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Justin Campbell Justin Campbell
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Daniel Morgan [6]


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Under the Double Star - Chapter One

May 23rd, 1978


Daniel blew out the candles. It was his twentieth birthday, and he was surrounded by family – Leonard, who was finishing fifth grade at Century Public School, Beatrice, who unlike Daniel was having no trouble in tenth grade at Merivale (though she hadn’t gotten asked out yet), his father Evan, who had over the years advanced in his career to the point he was running his department and proud of his son, his mother, who doted on the cake and every little detail and was also happy for Daniel – and his grandfather, Edwin, who was all smiles and gentleness around everybody. As he looked up from the flameless candles, everyone clapped, and  his grandfather gave him a wink.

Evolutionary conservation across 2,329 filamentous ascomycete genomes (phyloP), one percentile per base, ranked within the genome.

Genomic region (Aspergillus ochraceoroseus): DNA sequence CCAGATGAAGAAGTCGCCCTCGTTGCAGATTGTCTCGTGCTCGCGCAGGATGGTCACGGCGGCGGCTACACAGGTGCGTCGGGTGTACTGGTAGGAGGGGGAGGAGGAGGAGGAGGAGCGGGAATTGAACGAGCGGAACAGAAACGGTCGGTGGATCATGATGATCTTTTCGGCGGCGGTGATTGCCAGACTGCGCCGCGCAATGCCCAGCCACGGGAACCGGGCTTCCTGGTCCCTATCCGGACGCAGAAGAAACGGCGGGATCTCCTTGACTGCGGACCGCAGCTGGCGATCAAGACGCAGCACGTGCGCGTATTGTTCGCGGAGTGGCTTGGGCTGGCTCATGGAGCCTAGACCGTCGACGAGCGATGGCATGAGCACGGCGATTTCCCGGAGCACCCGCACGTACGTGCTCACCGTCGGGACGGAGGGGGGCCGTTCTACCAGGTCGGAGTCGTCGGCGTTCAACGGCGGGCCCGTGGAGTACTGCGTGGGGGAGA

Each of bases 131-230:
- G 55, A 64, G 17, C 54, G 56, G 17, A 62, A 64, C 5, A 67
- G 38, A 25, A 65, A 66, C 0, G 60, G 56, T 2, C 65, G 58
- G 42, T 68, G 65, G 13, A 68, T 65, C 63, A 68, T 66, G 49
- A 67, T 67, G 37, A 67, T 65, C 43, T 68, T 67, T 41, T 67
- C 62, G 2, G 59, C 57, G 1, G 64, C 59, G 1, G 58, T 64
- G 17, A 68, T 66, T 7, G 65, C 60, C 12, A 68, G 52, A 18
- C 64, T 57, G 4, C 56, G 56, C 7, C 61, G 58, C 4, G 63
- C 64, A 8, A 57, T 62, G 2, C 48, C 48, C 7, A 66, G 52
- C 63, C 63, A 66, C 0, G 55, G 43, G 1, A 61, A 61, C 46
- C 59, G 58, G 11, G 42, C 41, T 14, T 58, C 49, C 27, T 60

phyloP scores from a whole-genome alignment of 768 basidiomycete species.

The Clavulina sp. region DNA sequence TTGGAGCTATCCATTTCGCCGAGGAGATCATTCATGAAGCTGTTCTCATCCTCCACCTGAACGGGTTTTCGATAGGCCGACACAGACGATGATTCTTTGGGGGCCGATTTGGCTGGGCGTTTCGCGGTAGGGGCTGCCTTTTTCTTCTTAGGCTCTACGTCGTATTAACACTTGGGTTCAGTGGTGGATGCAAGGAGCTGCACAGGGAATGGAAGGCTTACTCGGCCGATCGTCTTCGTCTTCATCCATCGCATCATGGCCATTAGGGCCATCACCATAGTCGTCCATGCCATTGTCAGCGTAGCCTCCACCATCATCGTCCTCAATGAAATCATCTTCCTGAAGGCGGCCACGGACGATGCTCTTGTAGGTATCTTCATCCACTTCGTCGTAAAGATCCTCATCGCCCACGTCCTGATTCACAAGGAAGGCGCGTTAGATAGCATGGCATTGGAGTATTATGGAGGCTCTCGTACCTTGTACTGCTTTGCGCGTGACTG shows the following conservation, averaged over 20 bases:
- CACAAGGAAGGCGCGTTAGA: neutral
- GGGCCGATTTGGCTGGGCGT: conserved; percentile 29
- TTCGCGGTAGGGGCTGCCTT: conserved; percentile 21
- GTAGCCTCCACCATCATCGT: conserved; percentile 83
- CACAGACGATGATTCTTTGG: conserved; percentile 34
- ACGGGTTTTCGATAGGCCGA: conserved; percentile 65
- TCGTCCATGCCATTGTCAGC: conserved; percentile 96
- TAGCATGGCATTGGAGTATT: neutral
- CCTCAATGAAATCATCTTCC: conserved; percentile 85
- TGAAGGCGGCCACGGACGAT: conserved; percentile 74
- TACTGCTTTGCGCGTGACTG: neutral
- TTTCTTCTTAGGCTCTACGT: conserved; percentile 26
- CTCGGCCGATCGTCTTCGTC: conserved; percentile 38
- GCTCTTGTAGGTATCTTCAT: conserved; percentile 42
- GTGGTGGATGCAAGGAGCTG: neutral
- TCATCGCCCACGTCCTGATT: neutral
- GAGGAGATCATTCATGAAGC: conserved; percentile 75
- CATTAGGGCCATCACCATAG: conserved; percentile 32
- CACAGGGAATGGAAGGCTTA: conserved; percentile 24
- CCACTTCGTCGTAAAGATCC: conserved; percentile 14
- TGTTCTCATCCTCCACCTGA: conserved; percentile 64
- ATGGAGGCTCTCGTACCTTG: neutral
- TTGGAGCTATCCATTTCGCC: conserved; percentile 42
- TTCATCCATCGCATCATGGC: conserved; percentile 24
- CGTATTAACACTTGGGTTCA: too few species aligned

Nick wasn’t present as he was off being a roadie for a band called Max Webster. Daniel hadn’t been close to him for at least a year, choosing to do his own thing while Nick ran around with some girl or got high at a park somewhere. It was ironic considering their families still only lived two houses apart, Marie running out now and then to ask Mrs. Masterson if they had some spare milk or butter if they ran low at the last minute before lunch or supper. But Nick’s older sister, Andrea, was there, and she too smiled encouragingly as he’d blown out the candles. Daniel hadn’t been completely sure why she was even there; she was still four years older than him and they had almost no relationship – since they were kids she’d only be there to scream Nick’s name if Daniel showed up at the front door. He had decided that in lieu of Nick, his mother had invited her – and she’d come.